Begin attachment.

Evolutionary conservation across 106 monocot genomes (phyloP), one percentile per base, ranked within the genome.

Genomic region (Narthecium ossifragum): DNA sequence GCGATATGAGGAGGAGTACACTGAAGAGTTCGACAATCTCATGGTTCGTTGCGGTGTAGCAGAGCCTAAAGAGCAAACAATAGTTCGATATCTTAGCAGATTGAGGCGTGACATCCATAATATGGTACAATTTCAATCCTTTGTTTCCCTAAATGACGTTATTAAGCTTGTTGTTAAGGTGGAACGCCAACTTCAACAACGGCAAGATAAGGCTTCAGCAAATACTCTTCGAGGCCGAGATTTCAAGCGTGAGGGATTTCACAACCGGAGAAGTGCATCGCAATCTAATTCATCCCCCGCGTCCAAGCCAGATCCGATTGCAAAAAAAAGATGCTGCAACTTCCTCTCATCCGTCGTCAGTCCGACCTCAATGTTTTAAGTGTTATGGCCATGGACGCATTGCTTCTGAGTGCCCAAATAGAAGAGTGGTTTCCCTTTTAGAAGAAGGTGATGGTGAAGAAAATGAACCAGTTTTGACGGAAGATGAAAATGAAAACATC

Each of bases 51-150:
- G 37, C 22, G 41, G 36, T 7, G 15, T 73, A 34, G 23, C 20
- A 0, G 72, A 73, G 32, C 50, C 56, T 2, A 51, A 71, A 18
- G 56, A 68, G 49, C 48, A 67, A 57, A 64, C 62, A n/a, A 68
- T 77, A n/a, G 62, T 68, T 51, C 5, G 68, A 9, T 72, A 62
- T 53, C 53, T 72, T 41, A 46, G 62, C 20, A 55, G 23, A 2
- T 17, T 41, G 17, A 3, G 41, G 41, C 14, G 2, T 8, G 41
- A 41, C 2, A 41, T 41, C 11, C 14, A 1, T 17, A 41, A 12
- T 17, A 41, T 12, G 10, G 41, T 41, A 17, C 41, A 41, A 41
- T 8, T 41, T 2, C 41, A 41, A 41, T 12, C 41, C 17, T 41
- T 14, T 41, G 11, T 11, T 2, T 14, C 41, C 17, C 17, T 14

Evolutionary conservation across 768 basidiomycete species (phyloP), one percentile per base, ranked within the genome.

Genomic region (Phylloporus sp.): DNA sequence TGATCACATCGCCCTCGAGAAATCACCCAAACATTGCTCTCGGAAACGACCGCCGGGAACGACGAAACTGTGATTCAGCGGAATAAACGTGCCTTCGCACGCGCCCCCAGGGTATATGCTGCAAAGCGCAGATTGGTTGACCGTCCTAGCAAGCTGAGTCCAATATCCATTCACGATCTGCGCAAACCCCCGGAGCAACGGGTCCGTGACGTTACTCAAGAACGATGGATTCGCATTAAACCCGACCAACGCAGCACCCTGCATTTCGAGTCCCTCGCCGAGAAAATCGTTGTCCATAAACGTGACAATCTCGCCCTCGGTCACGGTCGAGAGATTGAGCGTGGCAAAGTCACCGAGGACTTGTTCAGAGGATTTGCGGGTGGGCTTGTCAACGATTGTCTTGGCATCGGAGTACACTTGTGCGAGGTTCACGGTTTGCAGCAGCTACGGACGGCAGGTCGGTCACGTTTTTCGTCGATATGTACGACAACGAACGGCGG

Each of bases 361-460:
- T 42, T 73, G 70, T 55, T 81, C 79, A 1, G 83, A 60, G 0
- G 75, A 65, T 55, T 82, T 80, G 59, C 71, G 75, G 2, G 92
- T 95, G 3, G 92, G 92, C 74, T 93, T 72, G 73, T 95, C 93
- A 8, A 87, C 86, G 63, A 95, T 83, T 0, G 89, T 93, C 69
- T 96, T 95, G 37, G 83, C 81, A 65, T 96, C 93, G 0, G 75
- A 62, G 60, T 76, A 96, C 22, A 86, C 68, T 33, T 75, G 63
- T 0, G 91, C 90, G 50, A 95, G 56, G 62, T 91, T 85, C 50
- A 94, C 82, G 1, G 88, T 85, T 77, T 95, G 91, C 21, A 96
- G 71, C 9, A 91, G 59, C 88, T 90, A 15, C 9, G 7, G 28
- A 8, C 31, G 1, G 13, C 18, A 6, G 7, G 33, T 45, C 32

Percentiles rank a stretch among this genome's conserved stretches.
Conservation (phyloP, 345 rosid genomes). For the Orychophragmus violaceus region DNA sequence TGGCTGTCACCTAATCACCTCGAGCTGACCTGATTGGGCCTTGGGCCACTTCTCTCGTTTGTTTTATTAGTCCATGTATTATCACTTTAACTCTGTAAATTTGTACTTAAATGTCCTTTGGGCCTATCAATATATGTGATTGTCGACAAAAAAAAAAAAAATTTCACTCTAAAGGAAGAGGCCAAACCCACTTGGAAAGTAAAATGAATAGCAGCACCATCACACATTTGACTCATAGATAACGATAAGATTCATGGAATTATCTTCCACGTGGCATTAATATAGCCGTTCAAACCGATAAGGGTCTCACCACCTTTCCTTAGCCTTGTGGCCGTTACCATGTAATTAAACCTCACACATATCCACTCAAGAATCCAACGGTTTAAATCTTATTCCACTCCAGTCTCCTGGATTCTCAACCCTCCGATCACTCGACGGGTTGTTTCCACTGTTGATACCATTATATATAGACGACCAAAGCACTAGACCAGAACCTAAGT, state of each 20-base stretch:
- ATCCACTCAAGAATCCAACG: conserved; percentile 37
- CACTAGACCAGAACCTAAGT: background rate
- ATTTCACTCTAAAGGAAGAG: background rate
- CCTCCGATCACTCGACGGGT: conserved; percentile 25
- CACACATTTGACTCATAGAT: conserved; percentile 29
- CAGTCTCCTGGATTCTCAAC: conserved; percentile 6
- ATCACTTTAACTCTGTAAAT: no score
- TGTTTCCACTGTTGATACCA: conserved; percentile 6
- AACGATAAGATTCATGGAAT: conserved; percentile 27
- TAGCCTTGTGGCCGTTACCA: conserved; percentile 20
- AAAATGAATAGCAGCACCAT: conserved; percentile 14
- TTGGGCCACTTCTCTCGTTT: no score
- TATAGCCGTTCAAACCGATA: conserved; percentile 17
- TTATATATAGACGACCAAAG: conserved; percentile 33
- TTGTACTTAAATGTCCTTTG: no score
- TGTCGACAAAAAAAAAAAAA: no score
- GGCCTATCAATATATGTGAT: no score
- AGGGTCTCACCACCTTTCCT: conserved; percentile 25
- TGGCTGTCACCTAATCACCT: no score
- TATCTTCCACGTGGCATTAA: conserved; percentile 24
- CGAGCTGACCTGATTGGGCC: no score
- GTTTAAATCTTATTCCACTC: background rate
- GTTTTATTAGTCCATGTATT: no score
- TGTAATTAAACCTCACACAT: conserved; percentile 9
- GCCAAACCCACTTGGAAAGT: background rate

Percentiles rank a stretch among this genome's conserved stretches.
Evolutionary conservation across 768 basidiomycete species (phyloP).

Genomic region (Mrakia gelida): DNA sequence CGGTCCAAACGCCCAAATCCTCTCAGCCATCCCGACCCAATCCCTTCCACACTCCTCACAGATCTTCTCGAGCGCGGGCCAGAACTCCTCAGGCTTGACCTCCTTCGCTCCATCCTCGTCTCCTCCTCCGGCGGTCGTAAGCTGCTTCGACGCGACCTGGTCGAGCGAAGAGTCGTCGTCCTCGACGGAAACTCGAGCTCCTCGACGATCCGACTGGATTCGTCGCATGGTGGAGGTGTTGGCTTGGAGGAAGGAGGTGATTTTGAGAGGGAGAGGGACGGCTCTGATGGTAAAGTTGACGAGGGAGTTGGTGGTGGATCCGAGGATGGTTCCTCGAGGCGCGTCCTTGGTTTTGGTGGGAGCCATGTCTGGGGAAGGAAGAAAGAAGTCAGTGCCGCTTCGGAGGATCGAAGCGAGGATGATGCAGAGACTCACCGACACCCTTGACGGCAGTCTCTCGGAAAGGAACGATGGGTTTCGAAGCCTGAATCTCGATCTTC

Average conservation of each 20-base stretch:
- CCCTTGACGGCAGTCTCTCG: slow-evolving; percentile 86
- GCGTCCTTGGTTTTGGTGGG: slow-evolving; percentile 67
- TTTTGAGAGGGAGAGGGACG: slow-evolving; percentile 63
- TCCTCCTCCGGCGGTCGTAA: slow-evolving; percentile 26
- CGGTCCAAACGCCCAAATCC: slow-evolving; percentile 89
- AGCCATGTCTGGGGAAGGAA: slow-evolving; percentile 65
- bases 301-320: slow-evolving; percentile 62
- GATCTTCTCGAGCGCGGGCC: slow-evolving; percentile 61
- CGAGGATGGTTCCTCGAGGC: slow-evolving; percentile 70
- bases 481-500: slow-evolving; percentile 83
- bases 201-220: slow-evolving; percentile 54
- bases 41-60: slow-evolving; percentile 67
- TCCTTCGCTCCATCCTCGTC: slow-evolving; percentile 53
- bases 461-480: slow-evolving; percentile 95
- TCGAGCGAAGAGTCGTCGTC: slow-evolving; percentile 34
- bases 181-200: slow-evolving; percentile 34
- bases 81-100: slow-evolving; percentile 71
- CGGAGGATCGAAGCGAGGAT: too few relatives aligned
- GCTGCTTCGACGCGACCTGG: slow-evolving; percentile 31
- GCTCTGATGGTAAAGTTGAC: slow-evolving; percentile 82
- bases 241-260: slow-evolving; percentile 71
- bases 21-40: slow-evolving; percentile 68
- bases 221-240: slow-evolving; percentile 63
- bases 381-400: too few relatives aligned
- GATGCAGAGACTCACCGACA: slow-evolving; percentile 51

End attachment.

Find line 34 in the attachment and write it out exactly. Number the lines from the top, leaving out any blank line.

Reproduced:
- CAGTCTCCTGGATTCTCAAC: conserved; percentile 6